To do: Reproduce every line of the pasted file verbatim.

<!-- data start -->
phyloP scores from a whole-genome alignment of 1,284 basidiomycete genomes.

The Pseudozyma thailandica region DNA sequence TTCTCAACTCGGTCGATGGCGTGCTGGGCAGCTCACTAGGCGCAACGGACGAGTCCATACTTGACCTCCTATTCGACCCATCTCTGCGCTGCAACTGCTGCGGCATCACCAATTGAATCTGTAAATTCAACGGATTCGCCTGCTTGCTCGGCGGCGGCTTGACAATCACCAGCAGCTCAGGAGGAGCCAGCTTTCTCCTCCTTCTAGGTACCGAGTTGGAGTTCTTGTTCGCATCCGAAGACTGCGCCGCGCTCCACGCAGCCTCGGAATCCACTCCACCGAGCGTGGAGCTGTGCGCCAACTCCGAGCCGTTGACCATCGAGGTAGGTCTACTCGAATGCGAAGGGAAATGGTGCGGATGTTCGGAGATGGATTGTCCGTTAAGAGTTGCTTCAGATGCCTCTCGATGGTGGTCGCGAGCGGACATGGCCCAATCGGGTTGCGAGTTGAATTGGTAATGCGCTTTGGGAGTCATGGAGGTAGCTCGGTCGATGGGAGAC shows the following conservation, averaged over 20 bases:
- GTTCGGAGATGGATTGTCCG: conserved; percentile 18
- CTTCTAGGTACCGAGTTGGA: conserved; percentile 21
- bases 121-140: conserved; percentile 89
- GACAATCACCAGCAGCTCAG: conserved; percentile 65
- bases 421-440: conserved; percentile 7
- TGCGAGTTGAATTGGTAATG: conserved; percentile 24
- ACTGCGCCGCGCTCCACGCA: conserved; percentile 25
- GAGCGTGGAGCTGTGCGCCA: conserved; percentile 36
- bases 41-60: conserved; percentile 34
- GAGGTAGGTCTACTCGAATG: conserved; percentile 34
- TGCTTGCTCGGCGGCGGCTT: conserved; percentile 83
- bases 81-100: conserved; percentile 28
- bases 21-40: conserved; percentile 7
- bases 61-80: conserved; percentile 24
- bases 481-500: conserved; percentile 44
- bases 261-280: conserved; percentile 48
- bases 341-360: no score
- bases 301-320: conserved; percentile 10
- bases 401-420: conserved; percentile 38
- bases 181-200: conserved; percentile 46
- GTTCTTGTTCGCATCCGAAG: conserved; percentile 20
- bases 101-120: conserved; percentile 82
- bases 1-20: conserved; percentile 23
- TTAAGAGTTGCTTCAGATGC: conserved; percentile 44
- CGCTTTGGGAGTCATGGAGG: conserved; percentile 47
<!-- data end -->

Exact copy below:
phyloP scores from a whole-genome alignment of 1,284 basidiomycete genomes.

The Pseudozyma thailandica region DNA sequence TTCTCAACTCGGTCGATGGCGTGCTGGGCAGCTCACTAGGCGCAACGGACGAGTCCATACTTGACCTCCTATTCGACCCATCTCTGCGCTGCAACTGCTGCGGCATCACCAATTGAATCTGTAAATTCAACGGATTCGCCTGCTTGCTCGGCGGCGGCTTGACAATCACCAGCAGCTCAGGAGGAGCCAGCTTTCTCCTCCTTCTAGGTACCGAGTTGGAGTTCTTGTTCGCATCCGAAGACTGCGCCGCGCTCCACGCAGCCTCGGAATCCACTCCACCGAGCGTGGAGCTGTGCGCCAACTCCGAGCCGTTGACCATCGAGGTAGGTCTACTCGAATGCGAAGGGAAATGGTGCGGATGTTCGGAGATGGATTGTCCGTTAAGAGTTGCTTCAGATGCCTCTCGATGGTGGTCGCGAGCGGACATGGCCCAATCGGGTTGCGAGTTGAATTGGTAATGCGCTTTGGGAGTCATGGAGGTAGCTCGGTCGATGGGAGAC shows the following conservation, averaged over 20 bases:
- GTTCGGAGATGGATTGTCCG: conserved; percentile 18
- CTTCTAGGTACCGAGTTGGA: conserved; percentile 21
- bases 121-140: conserved; percentile 89
- GACAATCACCAGCAGCTCAG: conserved; percentile 65
- bases 421-440: conserved; percentile 7
- TGCGAGTTGAATTGGTAATG: conserved; percentile 24
- ACTGCGCCGCGCTCCACGCA: conserved; percentile 25
- GAGCGTGGAGCTGTGCGCCA: conserved; percentile 36
- bases 41-60: conserved; percentile 34
- GAGGTAGGTCTACTCGAATG: conserved; percentile 34
- TGCTTGCTCGGCGGCGGCTT: conserved; percentile 83
- bases 81-100: conserved; percentile 28
- bases 21-40: conserved; percentile 7
- bases 61-80: conserved; percentile 24
- bases 481-500: conserved; percentile 44
- bases 261-280: conserved; percentile 48
- bases 341-360: no score
- bases 301-320: conserved; percentile 10
- bases 401-420: conserved; percentile 38
- bases 181-200: conserved; percentile 46
- GTTCTTGTTCGCATCCGAAG: conserved; percentile 20
- bases 101-120: conserved; percentile 82
- bases 1-20: conserved; percentile 23
- TTAAGAGTTGCTTCAGATGC: conserved; percentile 44
- CGCTTTGGGAGTCATGGAGG: conserved; percentile 47